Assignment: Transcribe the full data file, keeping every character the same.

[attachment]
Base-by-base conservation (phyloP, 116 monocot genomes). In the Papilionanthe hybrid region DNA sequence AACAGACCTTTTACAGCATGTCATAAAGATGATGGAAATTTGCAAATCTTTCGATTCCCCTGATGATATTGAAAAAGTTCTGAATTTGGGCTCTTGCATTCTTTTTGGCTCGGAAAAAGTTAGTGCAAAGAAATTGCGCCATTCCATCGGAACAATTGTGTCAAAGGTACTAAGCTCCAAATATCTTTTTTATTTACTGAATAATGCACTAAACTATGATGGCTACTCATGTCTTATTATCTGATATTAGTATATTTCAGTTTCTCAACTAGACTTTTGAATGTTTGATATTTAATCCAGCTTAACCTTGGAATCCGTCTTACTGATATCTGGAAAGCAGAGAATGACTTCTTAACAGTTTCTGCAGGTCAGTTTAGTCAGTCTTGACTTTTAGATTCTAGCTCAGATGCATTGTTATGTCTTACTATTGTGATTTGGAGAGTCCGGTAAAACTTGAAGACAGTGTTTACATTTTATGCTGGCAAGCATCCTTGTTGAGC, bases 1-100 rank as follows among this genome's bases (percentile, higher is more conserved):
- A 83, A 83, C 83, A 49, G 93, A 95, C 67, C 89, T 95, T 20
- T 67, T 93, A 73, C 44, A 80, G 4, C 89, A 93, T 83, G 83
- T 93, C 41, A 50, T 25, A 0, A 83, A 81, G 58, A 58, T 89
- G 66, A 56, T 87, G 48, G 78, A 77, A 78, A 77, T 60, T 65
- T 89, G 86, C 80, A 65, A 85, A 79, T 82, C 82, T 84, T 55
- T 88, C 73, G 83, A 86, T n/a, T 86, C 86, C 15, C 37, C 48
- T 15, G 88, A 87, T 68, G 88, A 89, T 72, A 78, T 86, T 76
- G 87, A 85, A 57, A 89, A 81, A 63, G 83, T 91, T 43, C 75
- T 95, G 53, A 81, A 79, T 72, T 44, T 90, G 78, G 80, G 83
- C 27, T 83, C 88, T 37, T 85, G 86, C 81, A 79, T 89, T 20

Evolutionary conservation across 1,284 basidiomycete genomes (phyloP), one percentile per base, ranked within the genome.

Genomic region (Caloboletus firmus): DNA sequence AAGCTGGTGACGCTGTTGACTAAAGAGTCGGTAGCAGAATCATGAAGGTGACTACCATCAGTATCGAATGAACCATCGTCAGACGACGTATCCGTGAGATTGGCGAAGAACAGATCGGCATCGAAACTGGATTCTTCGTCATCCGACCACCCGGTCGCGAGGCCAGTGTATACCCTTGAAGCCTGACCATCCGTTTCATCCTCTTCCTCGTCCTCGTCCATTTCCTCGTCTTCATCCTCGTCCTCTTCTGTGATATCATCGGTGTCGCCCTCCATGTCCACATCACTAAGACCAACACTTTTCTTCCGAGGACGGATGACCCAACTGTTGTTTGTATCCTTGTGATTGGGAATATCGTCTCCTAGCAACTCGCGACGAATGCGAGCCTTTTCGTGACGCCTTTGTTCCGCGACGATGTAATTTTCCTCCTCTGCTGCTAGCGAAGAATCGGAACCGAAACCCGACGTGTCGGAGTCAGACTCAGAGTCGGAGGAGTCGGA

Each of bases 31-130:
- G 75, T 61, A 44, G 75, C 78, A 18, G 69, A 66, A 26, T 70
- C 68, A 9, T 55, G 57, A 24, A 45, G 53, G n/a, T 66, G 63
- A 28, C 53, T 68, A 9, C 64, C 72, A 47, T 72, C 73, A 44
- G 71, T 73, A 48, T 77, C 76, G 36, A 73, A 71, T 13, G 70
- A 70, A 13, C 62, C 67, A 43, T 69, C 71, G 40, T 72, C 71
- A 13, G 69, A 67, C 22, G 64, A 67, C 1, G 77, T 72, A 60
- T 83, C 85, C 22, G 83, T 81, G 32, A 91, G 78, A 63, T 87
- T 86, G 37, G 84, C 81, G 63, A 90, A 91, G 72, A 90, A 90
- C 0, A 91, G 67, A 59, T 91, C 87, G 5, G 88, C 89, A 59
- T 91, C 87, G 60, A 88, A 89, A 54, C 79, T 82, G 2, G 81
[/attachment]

Base-by-base conservation (phyloP, 116 monocot genomes). In the Papilionanthe hybrid region DNA sequence AACAGACCTTTTACAGCATGTCATAAAGATGATGGAAATTTGCAAATCTTTCGATTCCCCTGATGATATTGAAAAAGTTCTGAATTTGGGCTCTTGCATTCTTTTTGGCTCGGAAAAAGTTAGTGCAAAGAAATTGCGCCATTCCATCGGAACAATTGTGTCAAAGGTACTAAGCTCCAAATATCTTTTTTATTTACTGAATAATGCACTAAACTATGATGGCTACTCATGTCTTATTATCTGATATTAGTATATTTCAGTTTCTCAACTAGACTTTTGAATGTTTGATATTTAATCCAGCTTAACCTTGGAATCCGTCTTACTGATATCTGGAAAGCAGAGAATGACTTCTTAACAGTTTCTGCAGGTCAGTTTAGTCAGTCTTGACTTTTAGATTCTAGCTCAGATGCATTGTTATGTCTTACTATTGTGATTTGGAGAGTCCGGTAAAACTTGAAGACAGTGTTTACATTTTATGCTGGCAAGCATCCTTGTTGAGC, bases 1-100 rank as follows among this genome's bases (percentile, higher is more conserved):
- A 83, A 83, C 83, A 49, G 93, A 95, C 67, C 89, T 95, T 20
- T 67, T 93, A 73, C 44, A 80, G 4, C 89, A 93, T 83, G 83
- T 93, C 41, A 50, T 25, A 0, A 83, A 81, G 58, A 58, T 89
- G 66, A 56, T 87, G 48, G 78, A 77, A 78, A 77, T 60, T 65
- T 89, G 86, C 80, A 65, A 85, A 79, T 82, C 82, T 84, T 55
- T 88, C 73, G 83, A 86, T n/a, T 86, C 86, C 15, C 37, C 48
- T 15, G 88, A 87, T 68, G 88, A 89, T 72, A 78, T 86, T 76
- G 87, A 85, A 57, A 89, A 81, A 63, G 83, T 91, T 43, C 75
- T 95, G 53, A 81, A 79, T 72, T 44, T 90, G 78, G 80, G 83
- C 27, T 83, C 88, T 37, T 85, G 86, C 81, A 79, T 89, T 20

Evolutionary conservation across 1,284 basidiomycete genomes (phyloP), one percentile per base, ranked within the genome.

Genomic region (Caloboletus firmus): DNA sequence AAGCTGGTGACGCTGTTGACTAAAGAGTCGGTAGCAGAATCATGAAGGTGACTACCATCAGTATCGAATGAACCATCGTCAGACGACGTATCCGTGAGATTGGCGAAGAACAGATCGGCATCGAAACTGGATTCTTCGTCATCCGACCACCCGGTCGCGAGGCCAGTGTATACCCTTGAAGCCTGACCATCCGTTTCATCCTCTTCCTCGTCCTCGTCCATTTCCTCGTCTTCATCCTCGTCCTCTTCTGTGATATCATCGGTGTCGCCCTCCATGTCCACATCACTAAGACCAACACTTTTCTTCCGAGGACGGATGACCCAACTGTTGTTTGTATCCTTGTGATTGGGAATATCGTCTCCTAGCAACTCGCGACGAATGCGAGCCTTTTCGTGACGCCTTTGTTCCGCGACGATGTAATTTTCCTCCTCTGCTGCTAGCGAAGAATCGGAACCGAAACCCGACGTGTCGGAGTCAGACTCAGAGTCGGAGGAGTCGGA

Each of bases 31-130:
- G 75, T 61, A 44, G 75, C 78, A 18, G 69, A 66, A 26, T 70
- C 68, A 9, T 55, G 57, A 24, A 45, G 53, G n/a, T 66, G 63
- A 28, C 53, T 68, A 9, C 64, C 72, A 47, T 72, C 73, A 44
- G 71, T 73, A 48, T 77, C 76, G 36, A 73, A 71, T 13, G 70
- A 70, A 13, C 62, C 67, A 43, T 69, C 71, G 40, T 72, C 71
- A 13, G 69, A 67, C 22, G 64, A 67, C 1, G 77, T 72, A 60
- T 83, C 85, C 22, G 83, T 81, G 32, A 91, G 78, A 63, T 87
- T 86, G 37, G 84, C 81, G 63, A 90, A 91, G 72, A 90, A 90
- C 0, A 91, G 67, A 59, T 91, C 87, G 5, G 88, C 89, A 59
- T 91, C 87, G 60, A 88, A 89, A 54, C 79, T 82, G 2, G 81